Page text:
Religion Or Law

Sometimes, I sit down to really think about faith and I tremble and mentally fall a part. It’s really hard for me to understand it. I don’t only think about my own personal beliefs so-much either, I think mostly about the global ramifications of having religion as the basis of our modern societies. It’s hard for me to believe in anything since I haven’t for so long. However, I know that religion is an important thing which billions of people participate—so as much as I may not like or understand it—I know that it exists and with how things are going it isn’t going away anytime soon either.

Instead of constantly trying to decipher the underlying reasoning of religion itself, I choose to submerge my mind in dogma and hope that I’ll find exactly what’s missing. I know that I’m looking for something when I turn to scriptures. I must be searching for something that I’ll believe in. As a child of science though, understanding what faith and belief is—is much more difficult than anything else.

If you were raised to believe in the universe, the big bang and evolution—then how can you even possibly begin to believe in God, creationism and superstition? And vice-versa. How can people ever get along in groups if we continuously segregate ourselves from each other? How can the God-theory disprove scientific discovery and how can science ever disprove God? Can it? No, they can’t—ever—that’s the problem. The Earth is then seemingly destined to be inhabited by emotional zealots forever, half of them driven by holy faith and the other by physical evidence.

What caused this devotion to ancient doctrines?

Human beings, which shouldn’t be taken lightly, people just like you, lived for thousands of years without any kind of electricity. Can you imagine it? In relation to how dependent we are now on information, support and assurance—how did those people even do it? How could they go such a long time, what kept them together? How has our species managed to survive for so long? It was faith that kept them alive. The belief that there was a purpose in the world. A sign that they weren’t alone. A vision that they’ll end up somewhere better than here—eventually.

Religion has done many things for humanity. For example, it became the universal bondage which kept humans going forward. Without the church, mosque, or temple, and the community which came a long with it, individuals were left to their own tortured thoughts. Our bodies were our cages and our religions were our prisons.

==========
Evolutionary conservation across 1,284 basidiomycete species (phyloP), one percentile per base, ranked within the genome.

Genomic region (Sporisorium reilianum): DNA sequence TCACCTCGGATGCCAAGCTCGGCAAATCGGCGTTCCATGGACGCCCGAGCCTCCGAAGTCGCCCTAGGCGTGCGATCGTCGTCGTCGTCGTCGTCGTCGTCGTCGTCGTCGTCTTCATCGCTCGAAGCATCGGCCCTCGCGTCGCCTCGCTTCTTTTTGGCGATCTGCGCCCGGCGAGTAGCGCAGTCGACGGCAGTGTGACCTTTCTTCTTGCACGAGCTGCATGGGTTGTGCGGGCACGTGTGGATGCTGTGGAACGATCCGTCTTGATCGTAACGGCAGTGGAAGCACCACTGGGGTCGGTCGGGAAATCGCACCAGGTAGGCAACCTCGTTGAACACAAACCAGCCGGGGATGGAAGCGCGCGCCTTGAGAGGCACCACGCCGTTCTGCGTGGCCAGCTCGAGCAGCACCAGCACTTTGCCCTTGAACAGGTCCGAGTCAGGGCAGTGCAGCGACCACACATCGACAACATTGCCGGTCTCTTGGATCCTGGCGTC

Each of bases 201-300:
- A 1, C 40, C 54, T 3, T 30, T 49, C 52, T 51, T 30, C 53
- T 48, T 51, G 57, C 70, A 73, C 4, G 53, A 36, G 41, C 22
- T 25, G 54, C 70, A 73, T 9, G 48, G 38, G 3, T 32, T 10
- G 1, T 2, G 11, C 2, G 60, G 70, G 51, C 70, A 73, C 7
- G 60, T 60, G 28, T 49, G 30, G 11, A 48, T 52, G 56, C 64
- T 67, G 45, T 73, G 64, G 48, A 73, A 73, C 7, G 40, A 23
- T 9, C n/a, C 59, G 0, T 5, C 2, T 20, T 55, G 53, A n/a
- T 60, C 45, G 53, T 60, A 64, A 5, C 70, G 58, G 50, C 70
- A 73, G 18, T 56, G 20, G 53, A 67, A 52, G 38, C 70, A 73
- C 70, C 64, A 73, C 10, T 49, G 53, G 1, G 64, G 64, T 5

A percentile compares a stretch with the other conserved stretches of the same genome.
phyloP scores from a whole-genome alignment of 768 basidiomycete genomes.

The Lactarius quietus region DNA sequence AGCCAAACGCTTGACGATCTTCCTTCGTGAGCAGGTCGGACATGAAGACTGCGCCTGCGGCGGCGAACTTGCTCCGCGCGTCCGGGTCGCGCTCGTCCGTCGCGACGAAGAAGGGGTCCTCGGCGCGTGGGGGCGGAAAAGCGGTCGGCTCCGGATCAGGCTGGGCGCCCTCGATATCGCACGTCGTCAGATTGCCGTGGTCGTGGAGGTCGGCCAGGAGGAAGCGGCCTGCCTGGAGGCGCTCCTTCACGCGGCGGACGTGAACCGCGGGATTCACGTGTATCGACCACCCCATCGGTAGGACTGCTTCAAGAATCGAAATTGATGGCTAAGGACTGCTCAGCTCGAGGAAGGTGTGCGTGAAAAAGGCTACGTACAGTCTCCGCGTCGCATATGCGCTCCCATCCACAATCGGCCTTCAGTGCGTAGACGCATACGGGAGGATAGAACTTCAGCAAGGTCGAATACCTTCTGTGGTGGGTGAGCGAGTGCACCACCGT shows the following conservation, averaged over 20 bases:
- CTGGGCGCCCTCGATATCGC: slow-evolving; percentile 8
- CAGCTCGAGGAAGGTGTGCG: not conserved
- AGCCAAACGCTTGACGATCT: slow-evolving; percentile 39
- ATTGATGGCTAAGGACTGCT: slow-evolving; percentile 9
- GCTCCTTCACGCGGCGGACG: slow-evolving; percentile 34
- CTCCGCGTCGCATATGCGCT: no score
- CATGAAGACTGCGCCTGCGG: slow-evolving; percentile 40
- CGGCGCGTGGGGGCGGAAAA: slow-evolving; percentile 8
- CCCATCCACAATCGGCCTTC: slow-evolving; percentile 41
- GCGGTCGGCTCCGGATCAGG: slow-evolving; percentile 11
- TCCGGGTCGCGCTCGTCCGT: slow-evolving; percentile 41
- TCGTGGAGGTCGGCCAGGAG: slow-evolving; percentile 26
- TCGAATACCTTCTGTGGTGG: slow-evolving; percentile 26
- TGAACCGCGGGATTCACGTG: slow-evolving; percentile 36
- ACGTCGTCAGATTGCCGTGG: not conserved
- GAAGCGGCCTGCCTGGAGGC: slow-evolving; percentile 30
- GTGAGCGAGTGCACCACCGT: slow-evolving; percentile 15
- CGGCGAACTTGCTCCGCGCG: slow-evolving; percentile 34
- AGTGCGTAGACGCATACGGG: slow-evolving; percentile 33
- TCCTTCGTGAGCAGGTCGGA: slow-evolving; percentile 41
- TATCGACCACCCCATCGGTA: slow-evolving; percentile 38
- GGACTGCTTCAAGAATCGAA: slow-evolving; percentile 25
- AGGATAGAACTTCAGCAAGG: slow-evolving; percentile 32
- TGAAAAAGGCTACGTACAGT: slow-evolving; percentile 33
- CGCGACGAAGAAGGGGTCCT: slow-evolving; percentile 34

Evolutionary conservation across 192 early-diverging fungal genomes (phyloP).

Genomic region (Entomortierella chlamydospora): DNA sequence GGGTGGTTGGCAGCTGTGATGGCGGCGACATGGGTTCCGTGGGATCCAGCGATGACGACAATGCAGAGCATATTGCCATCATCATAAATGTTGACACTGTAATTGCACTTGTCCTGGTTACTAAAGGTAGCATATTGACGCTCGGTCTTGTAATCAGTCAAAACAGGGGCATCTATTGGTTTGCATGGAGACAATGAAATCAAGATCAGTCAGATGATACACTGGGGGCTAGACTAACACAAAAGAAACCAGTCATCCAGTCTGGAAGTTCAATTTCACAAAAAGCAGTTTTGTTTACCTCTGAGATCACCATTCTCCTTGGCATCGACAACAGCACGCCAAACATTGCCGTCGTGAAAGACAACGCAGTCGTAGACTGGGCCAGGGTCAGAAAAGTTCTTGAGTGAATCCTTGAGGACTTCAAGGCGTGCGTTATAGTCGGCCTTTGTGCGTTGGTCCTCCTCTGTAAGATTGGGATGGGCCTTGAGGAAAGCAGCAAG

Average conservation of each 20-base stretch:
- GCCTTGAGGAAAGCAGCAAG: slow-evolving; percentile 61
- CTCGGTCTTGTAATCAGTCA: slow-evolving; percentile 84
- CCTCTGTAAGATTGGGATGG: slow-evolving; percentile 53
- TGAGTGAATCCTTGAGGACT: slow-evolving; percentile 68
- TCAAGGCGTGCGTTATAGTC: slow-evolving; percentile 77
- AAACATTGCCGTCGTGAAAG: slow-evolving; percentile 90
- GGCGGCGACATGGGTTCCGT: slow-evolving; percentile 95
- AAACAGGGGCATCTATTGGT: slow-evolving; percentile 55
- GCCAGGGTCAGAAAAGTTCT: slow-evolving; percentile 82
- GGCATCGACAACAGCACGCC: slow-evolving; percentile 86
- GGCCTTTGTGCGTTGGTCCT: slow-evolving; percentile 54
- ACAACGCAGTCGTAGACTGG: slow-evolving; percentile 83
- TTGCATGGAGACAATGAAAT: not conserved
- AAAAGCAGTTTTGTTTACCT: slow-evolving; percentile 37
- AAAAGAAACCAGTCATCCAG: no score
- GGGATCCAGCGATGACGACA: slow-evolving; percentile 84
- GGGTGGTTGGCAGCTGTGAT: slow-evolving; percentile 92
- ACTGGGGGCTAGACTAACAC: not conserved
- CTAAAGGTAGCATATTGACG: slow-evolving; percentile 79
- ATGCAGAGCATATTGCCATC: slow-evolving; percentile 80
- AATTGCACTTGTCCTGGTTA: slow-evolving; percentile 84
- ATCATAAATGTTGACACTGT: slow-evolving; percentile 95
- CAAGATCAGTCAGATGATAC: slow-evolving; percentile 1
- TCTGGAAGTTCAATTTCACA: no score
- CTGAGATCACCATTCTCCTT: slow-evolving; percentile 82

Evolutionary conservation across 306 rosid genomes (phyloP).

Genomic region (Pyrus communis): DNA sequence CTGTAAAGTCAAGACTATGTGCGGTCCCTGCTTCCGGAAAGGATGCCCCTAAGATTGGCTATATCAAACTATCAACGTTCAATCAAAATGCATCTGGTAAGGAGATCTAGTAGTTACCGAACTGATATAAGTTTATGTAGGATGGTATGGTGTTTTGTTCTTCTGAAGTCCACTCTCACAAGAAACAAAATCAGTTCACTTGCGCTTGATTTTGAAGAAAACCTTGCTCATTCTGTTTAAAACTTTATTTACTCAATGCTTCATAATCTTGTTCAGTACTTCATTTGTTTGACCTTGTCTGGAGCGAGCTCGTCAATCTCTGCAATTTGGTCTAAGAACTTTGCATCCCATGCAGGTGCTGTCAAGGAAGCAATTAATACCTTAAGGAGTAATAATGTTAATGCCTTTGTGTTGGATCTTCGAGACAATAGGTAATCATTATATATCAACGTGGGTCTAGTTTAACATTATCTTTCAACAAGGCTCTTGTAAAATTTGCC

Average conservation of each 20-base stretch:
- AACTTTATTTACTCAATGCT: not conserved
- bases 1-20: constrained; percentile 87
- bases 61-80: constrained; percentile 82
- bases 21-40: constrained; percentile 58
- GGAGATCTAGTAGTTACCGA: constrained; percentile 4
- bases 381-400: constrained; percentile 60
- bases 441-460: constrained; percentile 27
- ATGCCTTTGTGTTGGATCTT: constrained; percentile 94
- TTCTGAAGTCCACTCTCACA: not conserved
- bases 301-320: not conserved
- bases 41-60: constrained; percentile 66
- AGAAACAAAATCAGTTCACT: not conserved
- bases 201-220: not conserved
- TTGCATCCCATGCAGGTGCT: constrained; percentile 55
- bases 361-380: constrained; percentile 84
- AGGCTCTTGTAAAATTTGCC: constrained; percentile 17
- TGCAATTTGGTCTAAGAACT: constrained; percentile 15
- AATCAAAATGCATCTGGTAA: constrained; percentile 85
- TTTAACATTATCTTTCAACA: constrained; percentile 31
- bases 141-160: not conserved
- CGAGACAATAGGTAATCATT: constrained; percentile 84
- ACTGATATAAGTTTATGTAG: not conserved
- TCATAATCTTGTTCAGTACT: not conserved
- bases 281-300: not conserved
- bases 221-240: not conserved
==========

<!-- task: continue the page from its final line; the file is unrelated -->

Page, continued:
Religion_distribution.png

“Religious law refers to ethical and moral codes taught by religious traditions. Examples include Christian canon law, Islamic sharia, Jewish halakha, and Hindu law.

The two most prominent systems, canon law and sharia, differ from other religious laws in that: canon law is the codification of Catholic, Anglican and Orthodox law as in civil law, while sharia law derives many of its laws from juristic precedent and reasoning by analogy (as in a common law tradition).” – Wikipedia


Really read this quote by Malcolm X:

“One of the reasons I feel that it is best to remain very informal when discussing this type of topic, when people are discussing things based on race, they have a tendency to be very narrow-minded and to get emotional and all involved in, especially white people. I have found white people that usually are very intelligent, until you get them to talking about the race problem. Then they get blind as a bat and want you to see what they know is the exact opposite of the truth.

So what I would rather we try and do is be very informal, where we can relax and keep an open mind, and try and form the pattern or the habit of seeing for ourselves, hearing for ourselves, thinking for ourselves, and then we can come to an intelligent judgment for ourselves.

To straighten out my own position, as I did earlier in the day at Colgate, I’m a Muslim, which only means that my religion is Islam. I believe in God, the Supreme Being, the creator of the universe. This is a very simple form of religion, easy to understand. I believe in one God. It’s just a whole lot better. But I believe in one God, and I believe that that God had one religion, has one religion, always will have one religion. And that that God taught all of the prophets the same religion, so there is no argument about who was greater or who was better: Moses, Jesus, Muhammad, or some of the others. All of them were prophets who came from one God. They had one doctrine, and that doctrine was designed to give clarification of humanity, so that all of humanity would see that it was one and have some kind of brotherhood that would be practiced here on this earth. I believe in that.”


Dec 2015: Religion has been dividing human society for 2,000 years, say scientists

Poll: Do you think the world would be abetter place if there was no religion?
I voted “Yes”

Thank you for voting
65% Agree with you
8036 voters.

 

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